Artists of the modern era are not known to engage in international diplomacy. Often a rebel challenging the norms of the establishment both political and cultural, sometimes beset by inner demons or addictions, the artist as conceived in the modern popular imagination is scarcely in a position today to attempt to bring solutions to intractable political problems. Imagine Madonna shuttling between world capitals in an attempt to bring an end to the Middle East conflict. But in the late sixteenth and early seventeenth centuries, artists were often in a position to engage in clandestine work.
Mark Lamster’s political biography of Peter Paul Rubens’ role in continental politics is a work gracefully styled and delightful to read, a story that recovers the artist’s hidden side — a man of uncommon political skill, Rubens was a philosopher and pragmatist well ahead of his time in recognizing the linkings between the power centers of Europe.
The role of art in the lives of the powerful aided the artist turned spy. Painters could move easily between seats of power, and their cover was always air-tight: dukes, princes and kings engaged in arts patronage, commissioning paintings and supporting court studios. Few would suspect the painter of acting as conduit of information or of ulterior motives. But the interaction with such top men was often an opportunity to broach important matters of state, and Peter Paul Rubens availed himself of the opportunities inherent in his role in order to try to find a way to end the Eighty Year’s War.
The background for the story of Rubens as ersatz diplomat concerns the troubles in the Low Countries during the late sixteenth and early seventeenth centuries. Part of this territory, the south of which Flanders was a part, was under the power of Spain, at the time a great European power. Spanish rule was so unpopular that a war of independence resulted between the Dutch nascent republic to the north and Spain, a struggle which embroiled European powers in a broader conflict known as the Eighty Year’s War.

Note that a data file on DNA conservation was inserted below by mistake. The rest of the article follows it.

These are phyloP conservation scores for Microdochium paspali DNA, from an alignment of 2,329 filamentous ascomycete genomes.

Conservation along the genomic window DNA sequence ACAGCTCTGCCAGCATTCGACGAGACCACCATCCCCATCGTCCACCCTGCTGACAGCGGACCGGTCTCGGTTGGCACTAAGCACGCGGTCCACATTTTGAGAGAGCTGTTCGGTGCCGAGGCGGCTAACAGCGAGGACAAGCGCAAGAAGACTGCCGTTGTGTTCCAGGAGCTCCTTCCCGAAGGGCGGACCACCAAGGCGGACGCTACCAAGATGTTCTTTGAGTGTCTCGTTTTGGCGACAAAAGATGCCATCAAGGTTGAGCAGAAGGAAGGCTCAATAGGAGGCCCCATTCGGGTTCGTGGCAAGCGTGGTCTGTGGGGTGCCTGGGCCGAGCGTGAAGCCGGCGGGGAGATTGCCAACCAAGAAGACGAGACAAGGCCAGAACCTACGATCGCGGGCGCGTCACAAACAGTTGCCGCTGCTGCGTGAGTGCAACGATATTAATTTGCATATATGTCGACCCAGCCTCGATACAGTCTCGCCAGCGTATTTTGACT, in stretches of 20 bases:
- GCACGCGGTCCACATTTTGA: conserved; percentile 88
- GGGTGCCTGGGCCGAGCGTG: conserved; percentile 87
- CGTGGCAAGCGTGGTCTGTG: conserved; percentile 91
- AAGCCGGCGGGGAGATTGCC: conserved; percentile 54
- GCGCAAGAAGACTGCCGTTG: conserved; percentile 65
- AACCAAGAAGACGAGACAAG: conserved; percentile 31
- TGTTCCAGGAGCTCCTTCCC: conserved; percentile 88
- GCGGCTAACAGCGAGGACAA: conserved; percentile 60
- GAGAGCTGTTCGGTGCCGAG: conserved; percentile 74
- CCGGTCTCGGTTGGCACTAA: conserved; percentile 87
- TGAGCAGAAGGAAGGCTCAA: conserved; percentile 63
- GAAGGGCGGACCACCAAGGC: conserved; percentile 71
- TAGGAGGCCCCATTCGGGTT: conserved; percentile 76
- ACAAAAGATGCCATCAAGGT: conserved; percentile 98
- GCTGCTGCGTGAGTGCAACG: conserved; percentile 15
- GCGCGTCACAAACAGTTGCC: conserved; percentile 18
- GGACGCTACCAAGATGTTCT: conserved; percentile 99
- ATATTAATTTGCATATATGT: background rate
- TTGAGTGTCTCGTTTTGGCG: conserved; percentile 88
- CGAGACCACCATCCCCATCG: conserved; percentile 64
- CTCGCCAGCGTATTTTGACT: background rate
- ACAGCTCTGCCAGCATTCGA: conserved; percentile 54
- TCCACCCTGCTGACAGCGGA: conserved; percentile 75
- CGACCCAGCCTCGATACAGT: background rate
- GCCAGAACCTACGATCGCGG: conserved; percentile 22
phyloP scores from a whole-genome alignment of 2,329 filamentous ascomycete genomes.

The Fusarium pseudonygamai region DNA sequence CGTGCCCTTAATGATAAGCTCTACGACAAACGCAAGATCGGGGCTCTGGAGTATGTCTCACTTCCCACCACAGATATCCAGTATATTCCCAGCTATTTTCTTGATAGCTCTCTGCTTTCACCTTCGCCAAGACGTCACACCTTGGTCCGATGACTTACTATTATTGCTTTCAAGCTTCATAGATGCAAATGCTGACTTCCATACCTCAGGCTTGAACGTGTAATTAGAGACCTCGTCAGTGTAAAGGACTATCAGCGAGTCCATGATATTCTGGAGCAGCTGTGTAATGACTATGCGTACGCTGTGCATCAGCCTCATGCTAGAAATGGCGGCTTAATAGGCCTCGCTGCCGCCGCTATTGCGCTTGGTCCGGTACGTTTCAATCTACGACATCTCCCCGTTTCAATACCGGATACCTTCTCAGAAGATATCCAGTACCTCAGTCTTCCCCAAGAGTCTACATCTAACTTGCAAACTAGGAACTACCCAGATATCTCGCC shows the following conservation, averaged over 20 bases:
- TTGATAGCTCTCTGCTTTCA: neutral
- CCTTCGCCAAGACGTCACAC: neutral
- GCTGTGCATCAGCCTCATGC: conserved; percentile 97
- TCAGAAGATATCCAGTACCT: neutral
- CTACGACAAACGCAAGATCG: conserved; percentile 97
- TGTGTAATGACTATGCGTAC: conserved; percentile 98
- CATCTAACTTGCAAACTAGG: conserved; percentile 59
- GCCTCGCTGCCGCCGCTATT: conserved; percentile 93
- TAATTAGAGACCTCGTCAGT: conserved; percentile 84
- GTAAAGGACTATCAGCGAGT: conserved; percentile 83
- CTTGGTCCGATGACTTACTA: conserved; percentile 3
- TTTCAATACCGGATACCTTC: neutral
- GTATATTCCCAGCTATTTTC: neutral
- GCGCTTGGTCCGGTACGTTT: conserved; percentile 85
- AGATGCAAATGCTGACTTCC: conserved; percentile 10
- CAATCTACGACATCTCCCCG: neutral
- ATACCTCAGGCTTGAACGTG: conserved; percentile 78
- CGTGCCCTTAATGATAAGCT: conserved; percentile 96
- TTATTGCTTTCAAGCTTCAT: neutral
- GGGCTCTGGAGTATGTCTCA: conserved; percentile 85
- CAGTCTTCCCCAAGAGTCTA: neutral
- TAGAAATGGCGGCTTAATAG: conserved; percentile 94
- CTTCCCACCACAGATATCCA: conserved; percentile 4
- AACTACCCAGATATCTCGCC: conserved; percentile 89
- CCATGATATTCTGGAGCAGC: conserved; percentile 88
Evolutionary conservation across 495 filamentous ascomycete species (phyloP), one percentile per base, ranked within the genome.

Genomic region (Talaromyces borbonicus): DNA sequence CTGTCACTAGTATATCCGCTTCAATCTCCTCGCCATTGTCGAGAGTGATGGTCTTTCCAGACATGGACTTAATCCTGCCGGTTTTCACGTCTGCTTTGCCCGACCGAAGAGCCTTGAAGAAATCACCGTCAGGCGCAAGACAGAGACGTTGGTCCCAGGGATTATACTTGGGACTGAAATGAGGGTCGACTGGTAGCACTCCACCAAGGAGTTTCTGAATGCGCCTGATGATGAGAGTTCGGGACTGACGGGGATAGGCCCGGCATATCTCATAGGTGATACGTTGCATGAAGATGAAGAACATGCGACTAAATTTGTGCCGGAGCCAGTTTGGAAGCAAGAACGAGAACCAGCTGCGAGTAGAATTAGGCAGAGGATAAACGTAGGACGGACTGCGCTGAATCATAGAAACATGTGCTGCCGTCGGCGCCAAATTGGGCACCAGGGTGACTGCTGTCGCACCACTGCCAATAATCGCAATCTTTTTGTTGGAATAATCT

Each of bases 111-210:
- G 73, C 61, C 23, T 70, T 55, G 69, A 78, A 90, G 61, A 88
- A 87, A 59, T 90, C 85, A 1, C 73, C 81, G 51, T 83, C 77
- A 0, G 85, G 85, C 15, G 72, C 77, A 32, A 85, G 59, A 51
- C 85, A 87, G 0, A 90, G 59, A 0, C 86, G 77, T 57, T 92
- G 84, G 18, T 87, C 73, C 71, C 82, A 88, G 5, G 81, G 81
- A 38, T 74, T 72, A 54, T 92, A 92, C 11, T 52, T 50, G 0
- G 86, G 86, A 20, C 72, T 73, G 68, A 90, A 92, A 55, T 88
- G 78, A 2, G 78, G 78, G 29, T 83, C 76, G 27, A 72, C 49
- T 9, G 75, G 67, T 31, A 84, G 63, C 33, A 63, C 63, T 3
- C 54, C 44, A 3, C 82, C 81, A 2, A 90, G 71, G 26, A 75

Art was one of the signifies of state power and prestige in that era, and royal courts often sustained studios, supporting numerous painters who worked on various painting projects. Their work often consisted of painting reproductions and originals that would benefit the image of their patrons. Peter Paul Rubens worked in such court studio, one belonging to the Duke of Mantua, Vincenzo Gonganza. There he developed a reputation for charisma and intelligence. Gonganza noticed the young man and was drawn to him, so much so that he chose the painter over his own court grandees to deliver a gift of paintings and other items to the youth on the throne of Spain. It was Gonganza who launched Rubens on a career in international diplomacy, sending the young man on his first major mission to the most powerful royal court of Europe — Spain. Rubens’ mission was a success despite a near disaster.
What prompted Rubens’ involvement in international political maneuvering was the dire condition of his native land. Beset by sectarian violence, Flanders, and especially Antwerp, once the center of international trade and art, lay in ruins, its people subject to terrors of the Court of Troubles. He engaged in this project of private peace making for over a decade, traveling between the courts of the continent, attempting to deal with statesmen and monarchs who were also clients. The men he often dealt with were rather childish: they lived in isolation and made important decisions blithely, sometimes on a whim. Rarely did they engage in what would be called reasoned deliberation of serious matters. Rubens was the voice of moderation and pragmatism. In the end, however, history has it that Rubens did not achieve a reconciliation of Spain and the Dutch provinces — peace in the Low Countries. That would be achieved as part of a larger international accord, the Peace of Westphalia, which brought into being the modern notion of state sovereignty.